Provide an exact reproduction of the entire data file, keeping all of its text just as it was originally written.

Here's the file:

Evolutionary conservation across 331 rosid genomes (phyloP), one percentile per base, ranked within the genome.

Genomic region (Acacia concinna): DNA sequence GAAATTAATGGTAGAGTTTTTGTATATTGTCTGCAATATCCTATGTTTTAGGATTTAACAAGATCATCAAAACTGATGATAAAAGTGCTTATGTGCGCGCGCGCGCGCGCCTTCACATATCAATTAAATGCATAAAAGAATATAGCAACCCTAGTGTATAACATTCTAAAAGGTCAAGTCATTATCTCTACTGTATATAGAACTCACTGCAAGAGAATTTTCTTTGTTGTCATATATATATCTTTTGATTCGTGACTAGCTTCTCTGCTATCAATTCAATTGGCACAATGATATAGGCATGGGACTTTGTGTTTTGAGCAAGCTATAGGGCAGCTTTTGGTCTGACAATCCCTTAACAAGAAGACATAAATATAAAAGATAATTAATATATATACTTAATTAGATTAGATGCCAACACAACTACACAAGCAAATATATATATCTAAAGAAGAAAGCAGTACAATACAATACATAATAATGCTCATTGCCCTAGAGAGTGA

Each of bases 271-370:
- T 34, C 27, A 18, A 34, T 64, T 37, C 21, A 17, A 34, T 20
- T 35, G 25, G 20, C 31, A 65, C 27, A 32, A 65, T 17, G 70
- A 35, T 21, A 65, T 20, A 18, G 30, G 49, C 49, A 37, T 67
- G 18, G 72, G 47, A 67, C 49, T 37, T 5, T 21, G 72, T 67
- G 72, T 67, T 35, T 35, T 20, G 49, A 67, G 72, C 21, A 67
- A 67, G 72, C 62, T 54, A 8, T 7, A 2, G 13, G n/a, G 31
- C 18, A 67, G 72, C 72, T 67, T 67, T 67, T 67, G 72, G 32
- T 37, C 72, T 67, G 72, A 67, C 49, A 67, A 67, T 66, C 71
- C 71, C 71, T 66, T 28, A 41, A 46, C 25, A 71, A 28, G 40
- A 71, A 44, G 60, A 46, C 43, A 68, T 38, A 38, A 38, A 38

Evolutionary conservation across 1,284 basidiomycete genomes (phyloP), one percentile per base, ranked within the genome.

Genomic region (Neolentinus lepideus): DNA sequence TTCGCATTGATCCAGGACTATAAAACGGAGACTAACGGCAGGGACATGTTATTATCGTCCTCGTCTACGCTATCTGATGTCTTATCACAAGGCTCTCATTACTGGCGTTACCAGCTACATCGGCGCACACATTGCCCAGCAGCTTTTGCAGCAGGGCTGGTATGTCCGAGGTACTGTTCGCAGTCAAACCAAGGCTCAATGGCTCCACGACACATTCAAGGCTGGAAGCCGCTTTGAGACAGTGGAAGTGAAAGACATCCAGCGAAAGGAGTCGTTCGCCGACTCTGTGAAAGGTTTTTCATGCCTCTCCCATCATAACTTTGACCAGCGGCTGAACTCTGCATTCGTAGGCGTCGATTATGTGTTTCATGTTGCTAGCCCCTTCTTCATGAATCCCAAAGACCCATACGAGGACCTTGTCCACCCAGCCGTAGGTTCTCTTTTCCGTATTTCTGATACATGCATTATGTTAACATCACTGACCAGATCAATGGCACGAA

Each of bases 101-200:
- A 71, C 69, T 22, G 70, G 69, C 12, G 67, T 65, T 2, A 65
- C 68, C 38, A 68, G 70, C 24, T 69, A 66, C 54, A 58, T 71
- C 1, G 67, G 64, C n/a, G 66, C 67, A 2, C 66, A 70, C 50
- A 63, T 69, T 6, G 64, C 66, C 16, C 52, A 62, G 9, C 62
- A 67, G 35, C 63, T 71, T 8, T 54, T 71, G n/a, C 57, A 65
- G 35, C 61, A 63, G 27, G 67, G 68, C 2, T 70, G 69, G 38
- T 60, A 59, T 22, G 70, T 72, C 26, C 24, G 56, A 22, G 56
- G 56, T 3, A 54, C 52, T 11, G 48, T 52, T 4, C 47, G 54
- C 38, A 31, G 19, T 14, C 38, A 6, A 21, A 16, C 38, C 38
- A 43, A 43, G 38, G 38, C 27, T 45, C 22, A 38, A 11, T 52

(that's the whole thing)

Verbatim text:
Evolutionary conservation across 331 rosid genomes (phyloP), one percentile per base, ranked within the genome.

Genomic region (Acacia concinna): DNA sequence GAAATTAATGGTAGAGTTTTTGTATATTGTCTGCAATATCCTATGTTTTAGGATTTAACAAGATCATCAAAACTGATGATAAAAGTGCTTATGTGCGCGCGCGCGCGCGCCTTCACATATCAATTAAATGCATAAAAGAATATAGCAACCCTAGTGTATAACATTCTAAAAGGTCAAGTCATTATCTCTACTGTATATAGAACTCACTGCAAGAGAATTTTCTTTGTTGTCATATATATATCTTTTGATTCGTGACTAGCTTCTCTGCTATCAATTCAATTGGCACAATGATATAGGCATGGGACTTTGTGTTTTGAGCAAGCTATAGGGCAGCTTTTGGTCTGACAATCCCTTAACAAGAAGACATAAATATAAAAGATAATTAATATATATACTTAATTAGATTAGATGCCAACACAACTACACAAGCAAATATATATATCTAAAGAAGAAAGCAGTACAATACAATACATAATAATGCTCATTGCCCTAGAGAGTGA

Each of bases 271-370:
- T 34, C 27, A 18, A 34, T 64, T 37, C 21, A 17, A 34, T 20
- T 35, G 25, G 20, C 31, A 65, C 27, A 32, A 65, T 17, G 70
- A 35, T 21, A 65, T 20, A 18, G 30, G 49, C 49, A 37, T 67
- G 18, G 72, G 47, A 67, C 49, T 37, T 5, T 21, G 72, T 67
- G 72, T 67, T 35, T 35, T 20, G 49, A 67, G 72, C 21, A 67
- A 67, G 72, C 62, T 54, A 8, T 7, A 2, G 13, G n/a, G 31
- C 18, A 67, G 72, C 72, T 67, T 67, T 67, T 67, G 72, G 32
- T 37, C 72, T 67, G 72, A 67, C 49, A 67, A 67, T 66, C 71
- C 71, C 71, T 66, T 28, A 41, A 46, C 25, A 71, A 28, G 40
- A 71, A 44, G 60, A 46, C 43, A 68, T 38, A 38, A 38, A 38

Evolutionary conservation across 1,284 basidiomycete genomes (phyloP), one percentile per base, ranked within the genome.

Genomic region (Neolentinus lepideus): DNA sequence TTCGCATTGATCCAGGACTATAAAACGGAGACTAACGGCAGGGACATGTTATTATCGTCCTCGTCTACGCTATCTGATGTCTTATCACAAGGCTCTCATTACTGGCGTTACCAGCTACATCGGCGCACACATTGCCCAGCAGCTTTTGCAGCAGGGCTGGTATGTCCGAGGTACTGTTCGCAGTCAAACCAAGGCTCAATGGCTCCACGACACATTCAAGGCTGGAAGCCGCTTTGAGACAGTGGAAGTGAAAGACATCCAGCGAAAGGAGTCGTTCGCCGACTCTGTGAAAGGTTTTTCATGCCTCTCCCATCATAACTTTGACCAGCGGCTGAACTCTGCATTCGTAGGCGTCGATTATGTGTTTCATGTTGCTAGCCCCTTCTTCATGAATCCCAAAGACCCATACGAGGACCTTGTCCACCCAGCCGTAGGTTCTCTTTTCCGTATTTCTGATACATGCATTATGTTAACATCACTGACCAGATCAATGGCACGAA

Each of bases 101-200:
- A 71, C 69, T 22, G 70, G 69, C 12, G 67, T 65, T 2, A 65
- C 68, C 38, A 68, G 70, C 24, T 69, A 66, C 54, A 58, T 71
- C 1, G 67, G 64, C n/a, G 66, C 67, A 2, C 66, A 70, C 50
- A 63, T 69, T 6, G 64, C 66, C 16, C 52, A 62, G 9, C 62
- A 67, G 35, C 63, T 71, T 8, T 54, T 71, G n/a, C 57, A 65
- G 35, C 61, A 63, G 27, G 67, G 68, C 2, T 70, G 69, G 38
- T 60, A 59, T 22, G 70, T 72, C 26, C 24, G 56, A 22, G 56
- G 56, T 3, A 54, C 52, T 11, G 48, T 52, T 4, C 47, G 54
- C 38, A 31, G 19, T 14, C 38, A 6, A 21, A 16, C 38, C 38
- A 43, A 43, G 38, G 38, C 27, T 45, C 22, A 38, A 11, T 52